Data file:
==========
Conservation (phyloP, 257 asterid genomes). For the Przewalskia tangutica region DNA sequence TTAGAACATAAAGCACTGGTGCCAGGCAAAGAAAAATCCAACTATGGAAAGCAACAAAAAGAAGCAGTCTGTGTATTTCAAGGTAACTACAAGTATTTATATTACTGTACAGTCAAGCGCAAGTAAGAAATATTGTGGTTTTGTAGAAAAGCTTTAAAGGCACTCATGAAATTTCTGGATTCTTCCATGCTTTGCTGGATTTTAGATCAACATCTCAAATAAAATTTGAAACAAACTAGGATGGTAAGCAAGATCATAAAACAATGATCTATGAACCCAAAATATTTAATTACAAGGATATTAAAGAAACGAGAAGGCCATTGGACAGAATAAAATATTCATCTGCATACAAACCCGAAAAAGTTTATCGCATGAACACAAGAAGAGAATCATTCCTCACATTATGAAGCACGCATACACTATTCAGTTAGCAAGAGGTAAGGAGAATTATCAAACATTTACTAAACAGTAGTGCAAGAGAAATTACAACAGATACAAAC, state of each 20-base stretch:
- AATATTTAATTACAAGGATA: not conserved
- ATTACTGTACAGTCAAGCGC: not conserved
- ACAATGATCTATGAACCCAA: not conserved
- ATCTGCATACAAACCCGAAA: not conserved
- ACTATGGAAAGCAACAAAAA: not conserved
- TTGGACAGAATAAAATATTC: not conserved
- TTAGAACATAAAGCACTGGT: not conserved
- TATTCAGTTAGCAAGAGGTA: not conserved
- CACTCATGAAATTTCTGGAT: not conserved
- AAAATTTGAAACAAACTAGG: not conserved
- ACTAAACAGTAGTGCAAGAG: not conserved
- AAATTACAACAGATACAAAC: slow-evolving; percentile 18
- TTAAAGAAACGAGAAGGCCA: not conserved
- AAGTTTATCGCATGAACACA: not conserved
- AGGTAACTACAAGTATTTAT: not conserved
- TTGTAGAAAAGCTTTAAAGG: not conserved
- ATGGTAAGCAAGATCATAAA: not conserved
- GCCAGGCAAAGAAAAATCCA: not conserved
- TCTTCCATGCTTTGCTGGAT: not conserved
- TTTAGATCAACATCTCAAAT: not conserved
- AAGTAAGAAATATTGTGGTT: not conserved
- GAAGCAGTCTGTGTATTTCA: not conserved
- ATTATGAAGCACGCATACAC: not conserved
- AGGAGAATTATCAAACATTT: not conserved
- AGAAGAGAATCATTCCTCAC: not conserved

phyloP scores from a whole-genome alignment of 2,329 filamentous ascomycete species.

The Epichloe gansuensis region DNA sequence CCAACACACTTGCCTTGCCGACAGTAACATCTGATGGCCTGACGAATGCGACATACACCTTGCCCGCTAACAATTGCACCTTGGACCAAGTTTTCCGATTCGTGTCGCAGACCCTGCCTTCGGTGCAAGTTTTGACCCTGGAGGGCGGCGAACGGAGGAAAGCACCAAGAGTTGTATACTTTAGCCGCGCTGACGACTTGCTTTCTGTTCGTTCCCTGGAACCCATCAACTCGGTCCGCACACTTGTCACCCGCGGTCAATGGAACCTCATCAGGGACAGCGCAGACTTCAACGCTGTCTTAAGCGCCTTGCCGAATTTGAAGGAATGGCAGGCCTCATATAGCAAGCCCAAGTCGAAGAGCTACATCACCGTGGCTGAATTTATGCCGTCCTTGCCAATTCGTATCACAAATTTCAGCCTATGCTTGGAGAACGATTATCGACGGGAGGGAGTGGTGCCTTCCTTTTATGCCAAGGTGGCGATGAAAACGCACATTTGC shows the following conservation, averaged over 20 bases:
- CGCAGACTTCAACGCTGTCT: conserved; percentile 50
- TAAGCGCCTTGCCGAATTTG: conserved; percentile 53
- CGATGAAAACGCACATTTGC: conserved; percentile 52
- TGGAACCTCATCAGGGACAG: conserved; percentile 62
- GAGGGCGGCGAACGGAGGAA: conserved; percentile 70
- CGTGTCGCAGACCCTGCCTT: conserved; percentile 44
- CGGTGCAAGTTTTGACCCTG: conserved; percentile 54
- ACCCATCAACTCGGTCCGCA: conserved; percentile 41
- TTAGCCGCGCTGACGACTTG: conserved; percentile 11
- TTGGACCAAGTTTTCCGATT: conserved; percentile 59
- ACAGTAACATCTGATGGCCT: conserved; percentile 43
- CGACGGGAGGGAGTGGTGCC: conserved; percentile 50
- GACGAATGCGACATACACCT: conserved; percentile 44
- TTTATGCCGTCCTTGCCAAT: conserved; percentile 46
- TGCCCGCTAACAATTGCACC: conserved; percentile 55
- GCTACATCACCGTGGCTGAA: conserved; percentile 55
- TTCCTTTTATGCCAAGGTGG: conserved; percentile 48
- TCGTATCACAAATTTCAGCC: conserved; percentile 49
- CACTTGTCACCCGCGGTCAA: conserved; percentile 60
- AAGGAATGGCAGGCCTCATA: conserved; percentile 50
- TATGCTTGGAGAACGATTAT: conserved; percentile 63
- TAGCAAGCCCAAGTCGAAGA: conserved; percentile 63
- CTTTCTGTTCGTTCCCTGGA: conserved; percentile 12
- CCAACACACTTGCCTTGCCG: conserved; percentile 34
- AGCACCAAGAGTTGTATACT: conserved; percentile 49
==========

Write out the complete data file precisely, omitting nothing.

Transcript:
Conservation (phyloP, 257 asterid genomes). For the Przewalskia tangutica region DNA sequence TTAGAACATAAAGCACTGGTGCCAGGCAAAGAAAAATCCAACTATGGAAAGCAACAAAAAGAAGCAGTCTGTGTATTTCAAGGTAACTACAAGTATTTATATTACTGTACAGTCAAGCGCAAGTAAGAAATATTGTGGTTTTGTAGAAAAGCTTTAAAGGCACTCATGAAATTTCTGGATTCTTCCATGCTTTGCTGGATTTTAGATCAACATCTCAAATAAAATTTGAAACAAACTAGGATGGTAAGCAAGATCATAAAACAATGATCTATGAACCCAAAATATTTAATTACAAGGATATTAAAGAAACGAGAAGGCCATTGGACAGAATAAAATATTCATCTGCATACAAACCCGAAAAAGTTTATCGCATGAACACAAGAAGAGAATCATTCCTCACATTATGAAGCACGCATACACTATTCAGTTAGCAAGAGGTAAGGAGAATTATCAAACATTTACTAAACAGTAGTGCAAGAGAAATTACAACAGATACAAAC, state of each 20-base stretch:
- AATATTTAATTACAAGGATA: not conserved
- ATTACTGTACAGTCAAGCGC: not conserved
- ACAATGATCTATGAACCCAA: not conserved
- ATCTGCATACAAACCCGAAA: not conserved
- ACTATGGAAAGCAACAAAAA: not conserved
- TTGGACAGAATAAAATATTC: not conserved
- TTAGAACATAAAGCACTGGT: not conserved
- TATTCAGTTAGCAAGAGGTA: not conserved
- CACTCATGAAATTTCTGGAT: not conserved
- AAAATTTGAAACAAACTAGG: not conserved
- ACTAAACAGTAGTGCAAGAG: not conserved
- AAATTACAACAGATACAAAC: slow-evolving; percentile 18
- TTAAAGAAACGAGAAGGCCA: not conserved
- AAGTTTATCGCATGAACACA: not conserved
- AGGTAACTACAAGTATTTAT: not conserved
- TTGTAGAAAAGCTTTAAAGG: not conserved
- ATGGTAAGCAAGATCATAAA: not conserved
- GCCAGGCAAAGAAAAATCCA: not conserved
- TCTTCCATGCTTTGCTGGAT: not conserved
- TTTAGATCAACATCTCAAAT: not conserved
- AAGTAAGAAATATTGTGGTT: not conserved
- GAAGCAGTCTGTGTATTTCA: not conserved
- ATTATGAAGCACGCATACAC: not conserved
- AGGAGAATTATCAAACATTT: not conserved
- AGAAGAGAATCATTCCTCAC: not conserved

phyloP scores from a whole-genome alignment of 2,329 filamentous ascomycete species.

The Epichloe gansuensis region DNA sequence CCAACACACTTGCCTTGCCGACAGTAACATCTGATGGCCTGACGAATGCGACATACACCTTGCCCGCTAACAATTGCACCTTGGACCAAGTTTTCCGATTCGTGTCGCAGACCCTGCCTTCGGTGCAAGTTTTGACCCTGGAGGGCGGCGAACGGAGGAAAGCACCAAGAGTTGTATACTTTAGCCGCGCTGACGACTTGCTTTCTGTTCGTTCCCTGGAACCCATCAACTCGGTCCGCACACTTGTCACCCGCGGTCAATGGAACCTCATCAGGGACAGCGCAGACTTCAACGCTGTCTTAAGCGCCTTGCCGAATTTGAAGGAATGGCAGGCCTCATATAGCAAGCCCAAGTCGAAGAGCTACATCACCGTGGCTGAATTTATGCCGTCCTTGCCAATTCGTATCACAAATTTCAGCCTATGCTTGGAGAACGATTATCGACGGGAGGGAGTGGTGCCTTCCTTTTATGCCAAGGTGGCGATGAAAACGCACATTTGC shows the following conservation, averaged over 20 bases:
- CGCAGACTTCAACGCTGTCT: conserved; percentile 50
- TAAGCGCCTTGCCGAATTTG: conserved; percentile 53
- CGATGAAAACGCACATTTGC: conserved; percentile 52
- TGGAACCTCATCAGGGACAG: conserved; percentile 62
- GAGGGCGGCGAACGGAGGAA: conserved; percentile 70
- CGTGTCGCAGACCCTGCCTT: conserved; percentile 44
- CGGTGCAAGTTTTGACCCTG: conserved; percentile 54
- ACCCATCAACTCGGTCCGCA: conserved; percentile 41
- TTAGCCGCGCTGACGACTTG: conserved; percentile 11
- TTGGACCAAGTTTTCCGATT: conserved; percentile 59
- ACAGTAACATCTGATGGCCT: conserved; percentile 43
- CGACGGGAGGGAGTGGTGCC: conserved; percentile 50
- GACGAATGCGACATACACCT: conserved; percentile 44
- TTTATGCCGTCCTTGCCAAT: conserved; percentile 46
- TGCCCGCTAACAATTGCACC: conserved; percentile 55
- GCTACATCACCGTGGCTGAA: conserved; percentile 55
- TTCCTTTTATGCCAAGGTGG: conserved; percentile 48
- TCGTATCACAAATTTCAGCC: conserved; percentile 49
- CACTTGTCACCCGCGGTCAA: conserved; percentile 60
- AAGGAATGGCAGGCCTCATA: conserved; percentile 50
- TATGCTTGGAGAACGATTAT: conserved; percentile 63
- TAGCAAGCCCAAGTCGAAGA: conserved; percentile 63
- CTTTCTGTTCGTTCCCTGGA: conserved; percentile 12
- CCAACACACTTGCCTTGCCG: conserved; percentile 34
- AGCACCAAGAGTTGTATACT: conserved; percentile 49